UNH to lead $250M NASA mission to study turbulence in solar wind and space plasmas

Thursday, February 10, 2022
Illustration of sun, blue space plasma waves, and the Earth.

A new NASA-funded project will unlock the mystery of how turbulence heats space plasma - matter that makes up key elements in our universe. Illustration courtesy of NASA ARC.

NASA has selected UNH to lead a $250 million mission — the largest NASA contract in UNH’s history — that will improve our understanding of how the sun affects the space environment around Earth. UNH’s Space Science Center will oversee and coordinate all aspects of the mission, including preparing the spacecraft, designing onboard instruments and managing the entire team of scientists, researchers and contractors.

“We could not be prouder that UNH’s incredible team of scientists and engineers was selected for this NASA MIDEX space mission,” says Marian McCord, senior vice provost of research, economic engagement and outreach. “This is an exciting opportunity and a true testament to the high caliber of expertise and outstanding work being done at UNH’s Space Science Center.”

HelioSwarm illustration
An illustration of the helioswarm spacecraft and eight smaller nodes.

UNH’s HelioSwarm mission was selected by NASA in a competition including four other mission concepts. HelioSwarm will include the development of a suite, or swarm, of nine spacecraft to observe turbulence in the solar wind — charged particles released from the Sun — and the interplanetary magnetic field. One large spacecraft, known as the “hub,” and eight smaller spacecraft, called the “nodes,” will co-orbit to monitor the ever-changing turbulence in space to reveal for the first time how these variations look in three dimensions and how they evolve. The hub spacecraft will maintain radio contact with each small satellite and all radio contact between the swarm and Earth will be conducted through the hub spacecraft and the NASA Deep Space Network of spacecraft communication antennas. HelioSwarm’s novel implementation will unlock the mystery of how turbulence heats space plasma, which is matter that makes up key elements in the universe, like the sun, stars, solar wind and even the Earth’s upper atmosphere.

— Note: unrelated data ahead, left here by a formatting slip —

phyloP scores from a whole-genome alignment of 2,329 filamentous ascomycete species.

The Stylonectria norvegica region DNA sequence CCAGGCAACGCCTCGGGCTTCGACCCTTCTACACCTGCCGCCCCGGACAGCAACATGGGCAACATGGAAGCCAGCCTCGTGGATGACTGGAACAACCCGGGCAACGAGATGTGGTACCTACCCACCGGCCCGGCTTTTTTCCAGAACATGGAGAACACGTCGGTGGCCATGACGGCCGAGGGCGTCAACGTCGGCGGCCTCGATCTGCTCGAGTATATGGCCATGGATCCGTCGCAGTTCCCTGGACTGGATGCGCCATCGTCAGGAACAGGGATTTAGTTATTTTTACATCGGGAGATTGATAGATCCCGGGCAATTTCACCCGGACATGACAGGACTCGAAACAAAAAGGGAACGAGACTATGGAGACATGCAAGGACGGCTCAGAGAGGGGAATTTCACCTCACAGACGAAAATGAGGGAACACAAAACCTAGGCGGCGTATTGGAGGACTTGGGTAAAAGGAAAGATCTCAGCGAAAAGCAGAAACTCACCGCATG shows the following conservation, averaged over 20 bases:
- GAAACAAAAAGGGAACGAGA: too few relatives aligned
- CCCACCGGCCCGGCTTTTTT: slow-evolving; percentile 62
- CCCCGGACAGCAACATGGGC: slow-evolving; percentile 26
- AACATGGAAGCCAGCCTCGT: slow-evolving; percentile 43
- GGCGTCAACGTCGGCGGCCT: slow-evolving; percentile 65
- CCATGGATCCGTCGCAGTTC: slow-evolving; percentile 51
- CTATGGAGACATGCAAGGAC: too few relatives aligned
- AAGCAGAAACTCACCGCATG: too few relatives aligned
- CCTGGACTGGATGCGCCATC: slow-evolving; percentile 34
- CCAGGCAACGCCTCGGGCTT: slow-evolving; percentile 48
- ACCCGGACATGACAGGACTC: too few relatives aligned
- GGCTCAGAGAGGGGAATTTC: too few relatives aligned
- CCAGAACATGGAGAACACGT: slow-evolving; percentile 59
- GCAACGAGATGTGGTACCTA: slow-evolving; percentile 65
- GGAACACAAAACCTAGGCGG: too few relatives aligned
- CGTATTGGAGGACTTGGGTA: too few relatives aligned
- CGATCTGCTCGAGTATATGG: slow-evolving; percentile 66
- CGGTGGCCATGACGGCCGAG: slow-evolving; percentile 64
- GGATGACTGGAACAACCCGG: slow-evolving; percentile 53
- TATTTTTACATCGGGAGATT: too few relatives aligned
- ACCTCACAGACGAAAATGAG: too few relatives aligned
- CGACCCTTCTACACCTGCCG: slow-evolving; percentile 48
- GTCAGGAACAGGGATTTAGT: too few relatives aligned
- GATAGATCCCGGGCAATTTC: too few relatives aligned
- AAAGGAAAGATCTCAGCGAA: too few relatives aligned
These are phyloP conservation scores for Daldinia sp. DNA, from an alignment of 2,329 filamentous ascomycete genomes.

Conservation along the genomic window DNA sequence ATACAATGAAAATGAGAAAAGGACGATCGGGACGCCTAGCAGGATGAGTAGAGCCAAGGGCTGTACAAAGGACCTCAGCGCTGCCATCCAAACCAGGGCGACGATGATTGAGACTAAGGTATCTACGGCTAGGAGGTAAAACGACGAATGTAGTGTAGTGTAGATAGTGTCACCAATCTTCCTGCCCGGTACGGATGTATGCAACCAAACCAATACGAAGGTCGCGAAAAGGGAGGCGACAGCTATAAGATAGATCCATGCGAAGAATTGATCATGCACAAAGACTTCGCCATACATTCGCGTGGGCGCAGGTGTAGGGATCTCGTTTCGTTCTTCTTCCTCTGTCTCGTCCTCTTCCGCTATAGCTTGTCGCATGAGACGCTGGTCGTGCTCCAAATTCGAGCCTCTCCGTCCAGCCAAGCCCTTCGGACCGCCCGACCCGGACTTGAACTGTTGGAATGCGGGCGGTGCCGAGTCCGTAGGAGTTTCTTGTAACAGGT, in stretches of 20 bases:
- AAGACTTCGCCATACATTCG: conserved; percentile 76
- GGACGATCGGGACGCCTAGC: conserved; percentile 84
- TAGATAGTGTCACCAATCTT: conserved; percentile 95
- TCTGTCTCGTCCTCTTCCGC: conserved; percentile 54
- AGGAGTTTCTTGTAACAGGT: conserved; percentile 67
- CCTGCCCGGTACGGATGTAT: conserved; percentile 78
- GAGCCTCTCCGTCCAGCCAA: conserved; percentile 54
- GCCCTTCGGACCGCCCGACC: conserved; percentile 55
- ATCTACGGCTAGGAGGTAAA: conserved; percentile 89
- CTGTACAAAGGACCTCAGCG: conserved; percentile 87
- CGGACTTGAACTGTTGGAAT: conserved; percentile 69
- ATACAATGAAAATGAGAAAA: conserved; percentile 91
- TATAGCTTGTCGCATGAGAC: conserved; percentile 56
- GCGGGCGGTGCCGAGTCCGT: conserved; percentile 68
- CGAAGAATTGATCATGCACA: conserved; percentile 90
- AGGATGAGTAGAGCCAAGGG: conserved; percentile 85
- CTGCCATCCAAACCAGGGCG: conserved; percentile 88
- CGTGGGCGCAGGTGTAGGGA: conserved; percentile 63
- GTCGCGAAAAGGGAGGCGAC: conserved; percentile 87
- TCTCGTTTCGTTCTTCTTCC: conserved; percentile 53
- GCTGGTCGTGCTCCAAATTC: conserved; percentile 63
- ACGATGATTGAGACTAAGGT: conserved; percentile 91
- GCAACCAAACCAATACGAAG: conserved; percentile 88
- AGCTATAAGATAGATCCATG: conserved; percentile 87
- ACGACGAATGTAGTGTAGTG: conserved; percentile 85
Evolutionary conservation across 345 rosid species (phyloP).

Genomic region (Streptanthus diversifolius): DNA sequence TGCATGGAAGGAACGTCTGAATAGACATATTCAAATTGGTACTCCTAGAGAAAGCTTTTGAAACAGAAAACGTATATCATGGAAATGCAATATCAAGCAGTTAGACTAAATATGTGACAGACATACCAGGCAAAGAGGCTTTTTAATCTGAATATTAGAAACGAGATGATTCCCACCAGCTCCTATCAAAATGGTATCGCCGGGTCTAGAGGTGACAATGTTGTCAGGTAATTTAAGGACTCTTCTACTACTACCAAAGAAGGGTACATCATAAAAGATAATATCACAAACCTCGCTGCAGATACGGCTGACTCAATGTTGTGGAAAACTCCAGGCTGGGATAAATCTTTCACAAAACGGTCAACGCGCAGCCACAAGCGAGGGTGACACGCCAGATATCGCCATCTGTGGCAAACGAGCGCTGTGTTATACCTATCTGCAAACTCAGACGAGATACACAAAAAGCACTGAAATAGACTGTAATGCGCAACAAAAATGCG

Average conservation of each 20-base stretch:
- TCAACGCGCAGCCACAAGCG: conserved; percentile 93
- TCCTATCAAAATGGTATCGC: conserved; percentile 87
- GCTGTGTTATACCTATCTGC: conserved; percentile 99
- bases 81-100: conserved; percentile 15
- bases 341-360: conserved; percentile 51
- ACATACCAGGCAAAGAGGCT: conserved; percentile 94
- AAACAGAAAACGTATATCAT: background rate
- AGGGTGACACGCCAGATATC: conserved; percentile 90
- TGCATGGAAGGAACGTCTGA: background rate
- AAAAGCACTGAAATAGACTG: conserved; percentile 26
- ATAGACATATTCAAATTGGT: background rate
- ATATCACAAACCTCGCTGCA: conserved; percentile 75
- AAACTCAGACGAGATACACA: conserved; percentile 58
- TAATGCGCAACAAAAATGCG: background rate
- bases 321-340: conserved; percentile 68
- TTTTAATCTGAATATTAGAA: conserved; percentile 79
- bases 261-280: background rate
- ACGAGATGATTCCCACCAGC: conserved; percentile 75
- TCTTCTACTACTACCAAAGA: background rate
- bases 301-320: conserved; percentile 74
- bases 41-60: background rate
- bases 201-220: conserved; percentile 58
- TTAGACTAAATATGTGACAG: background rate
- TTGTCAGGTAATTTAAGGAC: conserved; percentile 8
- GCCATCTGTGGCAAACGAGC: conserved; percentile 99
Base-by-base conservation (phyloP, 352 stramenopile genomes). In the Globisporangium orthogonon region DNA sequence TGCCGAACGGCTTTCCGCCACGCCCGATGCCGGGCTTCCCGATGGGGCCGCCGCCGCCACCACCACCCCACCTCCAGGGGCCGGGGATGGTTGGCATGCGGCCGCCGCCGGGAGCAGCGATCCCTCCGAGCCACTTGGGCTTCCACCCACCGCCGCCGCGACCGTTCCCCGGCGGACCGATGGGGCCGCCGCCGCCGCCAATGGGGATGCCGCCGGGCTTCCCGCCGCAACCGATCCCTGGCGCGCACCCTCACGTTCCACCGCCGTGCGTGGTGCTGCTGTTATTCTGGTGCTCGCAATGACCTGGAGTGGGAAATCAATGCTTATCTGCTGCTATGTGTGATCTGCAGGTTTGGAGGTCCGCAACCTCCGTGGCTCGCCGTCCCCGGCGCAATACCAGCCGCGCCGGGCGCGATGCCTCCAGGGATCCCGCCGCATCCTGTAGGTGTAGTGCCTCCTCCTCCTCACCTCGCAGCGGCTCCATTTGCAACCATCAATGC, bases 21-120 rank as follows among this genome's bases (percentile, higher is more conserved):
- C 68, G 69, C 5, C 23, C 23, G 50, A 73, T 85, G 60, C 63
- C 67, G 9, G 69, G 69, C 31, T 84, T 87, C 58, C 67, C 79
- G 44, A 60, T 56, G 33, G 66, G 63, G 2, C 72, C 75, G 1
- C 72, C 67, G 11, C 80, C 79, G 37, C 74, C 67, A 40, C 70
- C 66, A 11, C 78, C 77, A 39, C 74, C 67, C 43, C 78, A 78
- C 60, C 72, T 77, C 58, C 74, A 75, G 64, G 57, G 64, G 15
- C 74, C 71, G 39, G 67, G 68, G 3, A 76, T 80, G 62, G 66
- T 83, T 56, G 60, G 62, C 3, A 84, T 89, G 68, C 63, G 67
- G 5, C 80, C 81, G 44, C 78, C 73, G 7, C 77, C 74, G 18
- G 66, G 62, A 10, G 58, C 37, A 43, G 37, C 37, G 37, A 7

UNH will run the mission’s Science Operations Center, developing and delivering the central computer processors for each of the nine spacecraft and managing the entire science payload comprising a total of 28 individual instruments developed at partner institutions.

“Plasma turbulence is one of the fundamental, yet poorly understood, building blocks of how our sun affects the solar system, and, by extension, how stars influence their environments,” says Harlan Spence, director for the UNH Institute for the Study of Earth, Oceans, and Space and HelioSwarm principal investigator. “This mission leverages UNH’s incredible expertise and we look forward to leading efforts to help the world understand how the sun impacts our lives and the universe.”

The HelioSwarm mission will involve close to 25 UNH faculty, researchers, scientists and students as well as managers, engineers and technical staff. The team will work directly with a NASA field center, in this case NASA Ames Research Center in Sunnyvale, California.

Since the early 1990’s, NASA’s Explorers Program has provided several classes of flight opportunities to address NASA science objectives. The missions are designed to increase the number of flight opportunities in response to recommendations from the scientific community. The two mission categories include the MIDEX, or Medium Explorer, and SMEX, or Small Explorer, mission, with MIDEX receiving more funding. NASA provides an uncrewed commercial launch vehicle for the research teams to access space.

Watch: EOS director and HelioSwarm principal investigator Harlan Spence describes how HelioSwarm's nine spacecraft will reveal space turbulence for the first time ever.